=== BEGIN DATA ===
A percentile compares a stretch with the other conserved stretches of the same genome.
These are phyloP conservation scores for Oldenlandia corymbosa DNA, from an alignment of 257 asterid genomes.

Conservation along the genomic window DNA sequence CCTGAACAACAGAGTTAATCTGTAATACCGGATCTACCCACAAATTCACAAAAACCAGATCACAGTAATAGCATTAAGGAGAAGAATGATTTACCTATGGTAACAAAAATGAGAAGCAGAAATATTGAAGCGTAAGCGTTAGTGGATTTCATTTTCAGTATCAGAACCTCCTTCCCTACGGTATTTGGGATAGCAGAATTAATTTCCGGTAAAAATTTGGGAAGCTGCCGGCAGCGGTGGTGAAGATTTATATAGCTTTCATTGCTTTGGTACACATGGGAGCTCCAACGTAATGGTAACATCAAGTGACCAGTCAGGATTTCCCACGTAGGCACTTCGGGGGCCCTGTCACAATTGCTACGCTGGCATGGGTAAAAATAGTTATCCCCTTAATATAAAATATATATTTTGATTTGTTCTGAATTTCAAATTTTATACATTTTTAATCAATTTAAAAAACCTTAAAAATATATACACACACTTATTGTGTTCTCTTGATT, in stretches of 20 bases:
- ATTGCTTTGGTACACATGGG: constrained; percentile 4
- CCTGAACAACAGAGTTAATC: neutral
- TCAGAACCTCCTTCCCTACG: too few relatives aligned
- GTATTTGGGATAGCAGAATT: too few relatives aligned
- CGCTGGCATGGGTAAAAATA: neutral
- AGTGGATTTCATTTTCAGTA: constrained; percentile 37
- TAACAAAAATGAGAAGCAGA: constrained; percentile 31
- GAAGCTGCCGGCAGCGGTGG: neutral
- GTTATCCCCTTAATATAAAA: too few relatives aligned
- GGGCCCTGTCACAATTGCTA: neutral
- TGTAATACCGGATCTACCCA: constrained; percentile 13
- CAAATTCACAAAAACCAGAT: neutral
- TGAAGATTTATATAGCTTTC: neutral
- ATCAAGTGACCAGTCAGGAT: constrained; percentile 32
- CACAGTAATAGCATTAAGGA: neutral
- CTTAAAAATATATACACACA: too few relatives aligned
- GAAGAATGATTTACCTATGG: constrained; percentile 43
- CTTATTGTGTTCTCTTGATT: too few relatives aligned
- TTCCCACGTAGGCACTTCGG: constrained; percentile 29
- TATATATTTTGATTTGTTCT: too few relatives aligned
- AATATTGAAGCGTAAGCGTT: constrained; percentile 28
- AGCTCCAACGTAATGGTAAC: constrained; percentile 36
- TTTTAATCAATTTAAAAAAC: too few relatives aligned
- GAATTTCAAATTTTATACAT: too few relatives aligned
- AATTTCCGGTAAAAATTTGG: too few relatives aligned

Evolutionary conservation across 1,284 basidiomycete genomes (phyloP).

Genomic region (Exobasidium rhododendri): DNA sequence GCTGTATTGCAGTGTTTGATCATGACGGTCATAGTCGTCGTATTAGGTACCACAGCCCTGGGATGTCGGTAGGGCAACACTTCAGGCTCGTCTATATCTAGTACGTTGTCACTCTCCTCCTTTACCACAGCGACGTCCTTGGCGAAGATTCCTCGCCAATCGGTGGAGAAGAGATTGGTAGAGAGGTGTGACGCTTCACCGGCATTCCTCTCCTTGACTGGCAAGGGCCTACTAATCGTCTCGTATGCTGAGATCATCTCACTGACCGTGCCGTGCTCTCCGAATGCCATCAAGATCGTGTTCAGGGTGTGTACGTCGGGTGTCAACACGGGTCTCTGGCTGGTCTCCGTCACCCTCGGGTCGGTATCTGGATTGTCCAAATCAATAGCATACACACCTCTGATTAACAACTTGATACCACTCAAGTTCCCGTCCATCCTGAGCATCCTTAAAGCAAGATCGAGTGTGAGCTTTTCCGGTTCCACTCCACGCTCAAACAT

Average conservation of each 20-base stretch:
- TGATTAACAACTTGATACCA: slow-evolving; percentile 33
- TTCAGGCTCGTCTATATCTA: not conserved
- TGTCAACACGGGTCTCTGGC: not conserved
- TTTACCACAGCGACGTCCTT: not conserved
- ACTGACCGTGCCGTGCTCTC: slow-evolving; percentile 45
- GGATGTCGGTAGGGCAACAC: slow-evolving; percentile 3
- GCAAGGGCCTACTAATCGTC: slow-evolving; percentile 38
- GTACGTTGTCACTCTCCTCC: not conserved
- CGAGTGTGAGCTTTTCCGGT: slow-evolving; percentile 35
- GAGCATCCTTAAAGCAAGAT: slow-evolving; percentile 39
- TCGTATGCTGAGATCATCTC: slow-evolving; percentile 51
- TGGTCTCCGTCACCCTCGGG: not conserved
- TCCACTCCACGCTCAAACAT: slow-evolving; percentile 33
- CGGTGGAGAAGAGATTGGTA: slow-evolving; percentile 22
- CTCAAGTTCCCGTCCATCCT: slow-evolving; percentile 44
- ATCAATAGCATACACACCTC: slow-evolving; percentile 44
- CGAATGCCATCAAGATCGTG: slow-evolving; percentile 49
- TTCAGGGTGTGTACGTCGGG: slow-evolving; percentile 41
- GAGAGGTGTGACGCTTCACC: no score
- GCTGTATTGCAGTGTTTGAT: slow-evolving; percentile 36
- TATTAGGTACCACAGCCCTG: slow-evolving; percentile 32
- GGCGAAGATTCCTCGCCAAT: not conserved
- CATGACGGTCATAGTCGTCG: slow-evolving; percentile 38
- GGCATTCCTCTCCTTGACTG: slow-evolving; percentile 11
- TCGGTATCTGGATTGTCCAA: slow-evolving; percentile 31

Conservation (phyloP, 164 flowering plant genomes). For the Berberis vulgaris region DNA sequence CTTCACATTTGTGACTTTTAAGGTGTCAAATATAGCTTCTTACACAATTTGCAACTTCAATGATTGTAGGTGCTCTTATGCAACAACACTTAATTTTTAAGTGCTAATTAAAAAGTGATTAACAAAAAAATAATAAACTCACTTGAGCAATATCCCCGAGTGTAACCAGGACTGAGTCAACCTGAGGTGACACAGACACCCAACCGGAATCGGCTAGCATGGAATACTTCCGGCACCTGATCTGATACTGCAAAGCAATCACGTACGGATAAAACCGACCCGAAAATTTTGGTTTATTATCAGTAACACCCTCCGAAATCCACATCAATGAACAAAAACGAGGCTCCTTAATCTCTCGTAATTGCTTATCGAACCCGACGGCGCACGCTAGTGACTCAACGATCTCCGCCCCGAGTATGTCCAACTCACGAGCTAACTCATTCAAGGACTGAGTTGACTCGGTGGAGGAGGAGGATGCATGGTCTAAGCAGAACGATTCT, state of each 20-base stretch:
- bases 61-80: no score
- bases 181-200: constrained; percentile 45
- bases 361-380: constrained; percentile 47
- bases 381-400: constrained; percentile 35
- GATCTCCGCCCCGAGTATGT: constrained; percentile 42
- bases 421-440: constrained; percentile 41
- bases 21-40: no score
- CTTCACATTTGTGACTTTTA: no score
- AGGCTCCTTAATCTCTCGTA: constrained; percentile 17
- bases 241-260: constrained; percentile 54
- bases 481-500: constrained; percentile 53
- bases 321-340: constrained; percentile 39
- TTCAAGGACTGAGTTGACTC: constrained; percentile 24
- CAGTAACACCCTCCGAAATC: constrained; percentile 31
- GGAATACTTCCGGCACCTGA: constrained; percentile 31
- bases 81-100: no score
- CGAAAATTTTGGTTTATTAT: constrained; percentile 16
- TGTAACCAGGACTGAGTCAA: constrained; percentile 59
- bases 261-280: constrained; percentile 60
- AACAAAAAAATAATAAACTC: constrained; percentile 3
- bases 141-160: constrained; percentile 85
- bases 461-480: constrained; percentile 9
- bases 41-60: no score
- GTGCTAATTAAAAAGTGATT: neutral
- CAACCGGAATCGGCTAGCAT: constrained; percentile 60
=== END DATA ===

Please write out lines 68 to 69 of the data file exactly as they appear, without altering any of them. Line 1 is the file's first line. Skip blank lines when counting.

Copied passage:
- bases 481-500: constrained; percentile 53
- bases 321-340: constrained; percentile 39